SANTIAGO, CHILE – Prosecutors last week requested murder charges in the brutal attack of a young gay Chilean man who was beaten by his attackers— four alleged neo-Nazis–while they carved swastikas into his body and burned him with lit cigarettes.
On March 3, Daniel Zamudio was attacked and badly beaten for over an hour. His four alleged attackers have been jailed and charged with attempted murder. Among the suspects are men who have previous criminal records for attacks against LGBT persons.
Zamudio, who was in a vegetative state, finally succumbed to his injuries on March 27, dying more than three weeks after he was attacked. Within hours of his death, prosecutors asked that the charges against the men be upgraded to premeditated murder, which carries a maximum sentence of life imprisonment. They say that Zamudio’s beating was motivated by homophobia.
Chile does not have a hate crimes statute. In 2005, lawmakers proposed anti-discrimination legislation, which was passed by the country’s Senate in November, but has yet to come to a vote in the lower Chamber of Deputies. Conservative organizations say that the measure is a first step toward gay marriage, which Chilean law bans forbids.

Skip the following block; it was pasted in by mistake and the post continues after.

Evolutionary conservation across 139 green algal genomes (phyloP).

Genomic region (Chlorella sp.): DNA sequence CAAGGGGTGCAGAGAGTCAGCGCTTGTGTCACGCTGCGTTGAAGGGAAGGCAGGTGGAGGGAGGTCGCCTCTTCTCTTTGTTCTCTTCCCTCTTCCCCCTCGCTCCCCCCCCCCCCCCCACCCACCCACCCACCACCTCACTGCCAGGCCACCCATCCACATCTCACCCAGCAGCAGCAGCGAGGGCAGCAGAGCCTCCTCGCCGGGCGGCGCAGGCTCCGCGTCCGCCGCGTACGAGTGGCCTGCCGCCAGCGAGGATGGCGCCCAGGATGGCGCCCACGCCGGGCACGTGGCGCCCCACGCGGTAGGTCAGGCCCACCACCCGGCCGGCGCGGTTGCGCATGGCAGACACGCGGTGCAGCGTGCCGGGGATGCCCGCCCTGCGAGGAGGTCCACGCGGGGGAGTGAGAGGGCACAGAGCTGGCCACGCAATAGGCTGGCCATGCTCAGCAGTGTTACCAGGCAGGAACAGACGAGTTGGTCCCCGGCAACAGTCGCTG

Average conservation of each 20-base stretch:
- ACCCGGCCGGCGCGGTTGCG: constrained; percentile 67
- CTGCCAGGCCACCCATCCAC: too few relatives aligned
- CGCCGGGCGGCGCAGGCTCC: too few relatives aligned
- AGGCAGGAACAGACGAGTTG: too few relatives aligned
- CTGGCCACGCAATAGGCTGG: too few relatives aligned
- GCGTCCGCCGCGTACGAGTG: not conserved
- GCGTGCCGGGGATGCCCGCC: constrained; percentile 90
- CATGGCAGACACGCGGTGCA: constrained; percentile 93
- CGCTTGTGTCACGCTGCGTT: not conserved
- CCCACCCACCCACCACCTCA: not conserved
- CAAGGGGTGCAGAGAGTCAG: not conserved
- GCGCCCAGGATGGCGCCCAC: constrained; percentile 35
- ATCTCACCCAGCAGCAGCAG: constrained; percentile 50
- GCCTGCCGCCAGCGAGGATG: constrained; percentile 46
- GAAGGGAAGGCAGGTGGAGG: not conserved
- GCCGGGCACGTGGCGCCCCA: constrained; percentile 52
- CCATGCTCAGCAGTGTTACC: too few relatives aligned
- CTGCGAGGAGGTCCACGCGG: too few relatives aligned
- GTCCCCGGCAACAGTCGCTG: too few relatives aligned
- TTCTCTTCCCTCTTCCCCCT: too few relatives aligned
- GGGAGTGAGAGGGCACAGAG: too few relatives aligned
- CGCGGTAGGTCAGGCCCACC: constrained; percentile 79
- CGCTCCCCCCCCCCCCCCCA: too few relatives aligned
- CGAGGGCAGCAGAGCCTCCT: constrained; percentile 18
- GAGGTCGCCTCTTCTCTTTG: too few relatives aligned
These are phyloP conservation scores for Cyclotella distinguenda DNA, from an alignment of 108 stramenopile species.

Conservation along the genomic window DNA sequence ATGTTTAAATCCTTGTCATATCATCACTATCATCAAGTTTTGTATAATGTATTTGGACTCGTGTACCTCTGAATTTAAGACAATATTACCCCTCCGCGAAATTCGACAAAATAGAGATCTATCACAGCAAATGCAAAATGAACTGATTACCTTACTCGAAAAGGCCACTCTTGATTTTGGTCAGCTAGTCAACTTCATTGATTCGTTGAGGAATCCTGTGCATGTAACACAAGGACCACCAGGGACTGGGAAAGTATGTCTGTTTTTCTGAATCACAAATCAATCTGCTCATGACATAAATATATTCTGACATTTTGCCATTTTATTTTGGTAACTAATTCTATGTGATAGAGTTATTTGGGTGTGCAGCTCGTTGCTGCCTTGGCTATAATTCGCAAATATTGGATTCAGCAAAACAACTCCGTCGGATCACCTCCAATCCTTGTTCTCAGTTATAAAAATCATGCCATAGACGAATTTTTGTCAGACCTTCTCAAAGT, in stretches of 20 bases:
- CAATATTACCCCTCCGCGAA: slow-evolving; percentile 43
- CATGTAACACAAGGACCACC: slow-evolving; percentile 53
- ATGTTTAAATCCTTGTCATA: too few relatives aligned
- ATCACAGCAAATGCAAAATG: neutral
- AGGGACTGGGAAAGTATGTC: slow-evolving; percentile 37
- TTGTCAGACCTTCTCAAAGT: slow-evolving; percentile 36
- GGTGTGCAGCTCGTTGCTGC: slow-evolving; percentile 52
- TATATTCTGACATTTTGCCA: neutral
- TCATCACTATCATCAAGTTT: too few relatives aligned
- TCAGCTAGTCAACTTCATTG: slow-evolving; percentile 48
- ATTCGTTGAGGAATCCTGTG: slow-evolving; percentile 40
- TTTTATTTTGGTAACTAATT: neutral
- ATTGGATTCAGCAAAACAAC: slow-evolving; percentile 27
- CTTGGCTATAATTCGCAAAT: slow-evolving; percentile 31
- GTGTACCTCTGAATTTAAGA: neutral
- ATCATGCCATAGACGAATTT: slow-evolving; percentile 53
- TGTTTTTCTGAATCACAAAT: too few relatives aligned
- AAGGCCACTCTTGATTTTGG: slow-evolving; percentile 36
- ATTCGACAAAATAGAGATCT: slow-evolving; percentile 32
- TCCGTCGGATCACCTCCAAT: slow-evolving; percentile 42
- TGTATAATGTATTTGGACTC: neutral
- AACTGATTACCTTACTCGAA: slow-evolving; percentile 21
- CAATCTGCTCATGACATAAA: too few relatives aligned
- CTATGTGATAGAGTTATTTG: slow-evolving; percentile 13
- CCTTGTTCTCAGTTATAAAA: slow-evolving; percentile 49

The legislation would make illegal “any distinction, exclusion or restriction that lacks reasonable justification, committed by agents of the state or individuals, and that causes the deprivation, disturbance or threatens the legitimate exercise of fundamental rights established by the constitution or in international human rights treaties ratified by Chile.”
Zamudio’s death prompted Chile’s president, Sebastian Pinera, to urge passage of the anti-discrimination law.
During a state visit to South Korea, Pinera tweeted that the “brutal and cowardly attack of Daniel Zamudio wounds not only his family but all people of good will.” Added Pinera: “His death will not remain unpunished, and reinforces the complete commitment of the government against all arbitrary discrimination and for a more tolerant country.”
Rolando Jimenez, the leader of Chile’s Gay Liberation and Integration Movement, called for the suspects to be additionally charged with torture.
During a condolence call at the hospital where Zamudio died, Interior Minister Rodrigo Hinzpeter, acting as head of state during Pinera’s absence, promised swift action on hate crimes legislation. “We are going to work tirelessly in our Congress to pass our anti-discrimination law as quickly as possible,” Hinzpeter told reporters on March 27. Zamudio’s alleged attackers range in age from 19 to 26. One of the suspects told police that two attackers carved swastikas into the victim with a broken bottle.